In 1953, Mrs. Roosevelt resigned from the United States Delegation to the United Nations and volunteered her services to the American Association for the United Nations. She was an American representative to the World Federation of the United Nations Associations, and later became the chairman of the Associations’ Board of Directors. She was reappointed to the United States Delegation to the United Nations by President Kennedy in 1961. Kennedy also appointed her as a member of the National Advisory Committee of the Peace Corps and chairman of the President’s Commission on the Status of Women. Mrs. Roosevelt received many awards for her humanitarian efforts.
Eleanor Roosevelt was in real demand as a speaker and lecturer, both in person and through the media of radio and television. She was a prolific writer with many articles and books to her credit including a multi-volume autobiography. In late 1935, she began a syndicated column, “My Day,” which she continued until shortly before her death. She also wrote monthly question and answer columns for the Ladies Home Journal (1941-49) and McCalls (1949-62).
In her later years, Mrs. Roosevelt lived at Val-kill in Hyde Park, Dutchess County, New York. She also maintained an apartment in New York City where she died on November 7, 1962. She is buried alongside her husband in the rose garden of their estate at Hyde Park, now a national historic site.
People grow through experience if they meet life honestly and courageously. This is how character is built.
No one can make you feel inferior without your consent.
You gain strength, courage and confidence by every experience in which you really stop to look fear in the face. You are able to say to yourself, ‘I have lived through this horror. I can take the next thing that comes along.’ You must do the thing you think you cannot do.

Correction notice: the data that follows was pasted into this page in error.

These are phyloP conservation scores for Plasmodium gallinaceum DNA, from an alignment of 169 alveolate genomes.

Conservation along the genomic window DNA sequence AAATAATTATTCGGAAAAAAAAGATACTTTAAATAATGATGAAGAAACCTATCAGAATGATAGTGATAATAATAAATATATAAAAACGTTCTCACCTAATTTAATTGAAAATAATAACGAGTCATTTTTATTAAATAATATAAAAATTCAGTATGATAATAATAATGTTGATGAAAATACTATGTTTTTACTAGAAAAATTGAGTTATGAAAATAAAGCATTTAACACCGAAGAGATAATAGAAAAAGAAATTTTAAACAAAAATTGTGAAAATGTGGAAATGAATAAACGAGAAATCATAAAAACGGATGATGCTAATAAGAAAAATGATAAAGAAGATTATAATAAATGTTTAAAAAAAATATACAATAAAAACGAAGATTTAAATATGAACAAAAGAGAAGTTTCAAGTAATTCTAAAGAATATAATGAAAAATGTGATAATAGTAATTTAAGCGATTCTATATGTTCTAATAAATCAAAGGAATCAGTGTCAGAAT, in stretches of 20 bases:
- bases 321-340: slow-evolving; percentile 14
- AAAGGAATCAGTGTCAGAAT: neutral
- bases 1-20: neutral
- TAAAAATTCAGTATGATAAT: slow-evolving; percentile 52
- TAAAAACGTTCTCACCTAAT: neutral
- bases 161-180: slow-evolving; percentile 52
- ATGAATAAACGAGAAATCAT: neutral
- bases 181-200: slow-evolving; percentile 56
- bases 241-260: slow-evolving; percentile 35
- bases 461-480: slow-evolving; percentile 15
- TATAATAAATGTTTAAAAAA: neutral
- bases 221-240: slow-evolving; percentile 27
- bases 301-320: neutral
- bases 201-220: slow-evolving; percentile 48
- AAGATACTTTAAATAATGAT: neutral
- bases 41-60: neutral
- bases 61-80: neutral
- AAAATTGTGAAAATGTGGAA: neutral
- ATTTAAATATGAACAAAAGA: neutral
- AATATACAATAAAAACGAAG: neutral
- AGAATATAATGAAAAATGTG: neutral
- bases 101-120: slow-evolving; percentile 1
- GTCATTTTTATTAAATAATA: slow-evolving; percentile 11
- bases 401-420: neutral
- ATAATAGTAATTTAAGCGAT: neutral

The purpose of life is to live it, to taste experience to the utmost, to reach out eagerly and without fear for newer and richer experience.
One thing life has taught me: if you are interested, you never have to look for new interests. They come to you. When you are genuinely interested in one thing, it will always lead to something else.
Life was meant to be lived, and curiosity must be kept alive. One must never, for whatever reason, turn his back on life.
Justice cannot be for one side alone, but must be for both.
It is not fair to ask of others what you are unwilling to do yourself.
If someone betrays you once, it’s their fault; if they betray you twice, it’s your fault.
I think that somehow, we learn who we really are and then live with that decision.
I could not at any age be content to take my place in a corner by the fireside and simply look on.
Beautiful young people are accidents of nature, but beautiful old people are works of art.
Do what you feel in your heart to be right – for you’ll be criticized anyway. You’ll be damned if you do, and damned if you don’t.
The Voices Education Project offers tools, philosophies, and learning methods that will help young people understand the roots of conflict and the trauma of war, confront the pain and fear at the heart of conflict, and help to build healthy human communities in the wake of war. We use the arts and education to transform the consciousness of young people, give teachers and students a way to explore the most important and terrifying issues of our day, and create a dialogue in which all voices can be heard, and all points of view included, without engendering fear, hatred, or anger.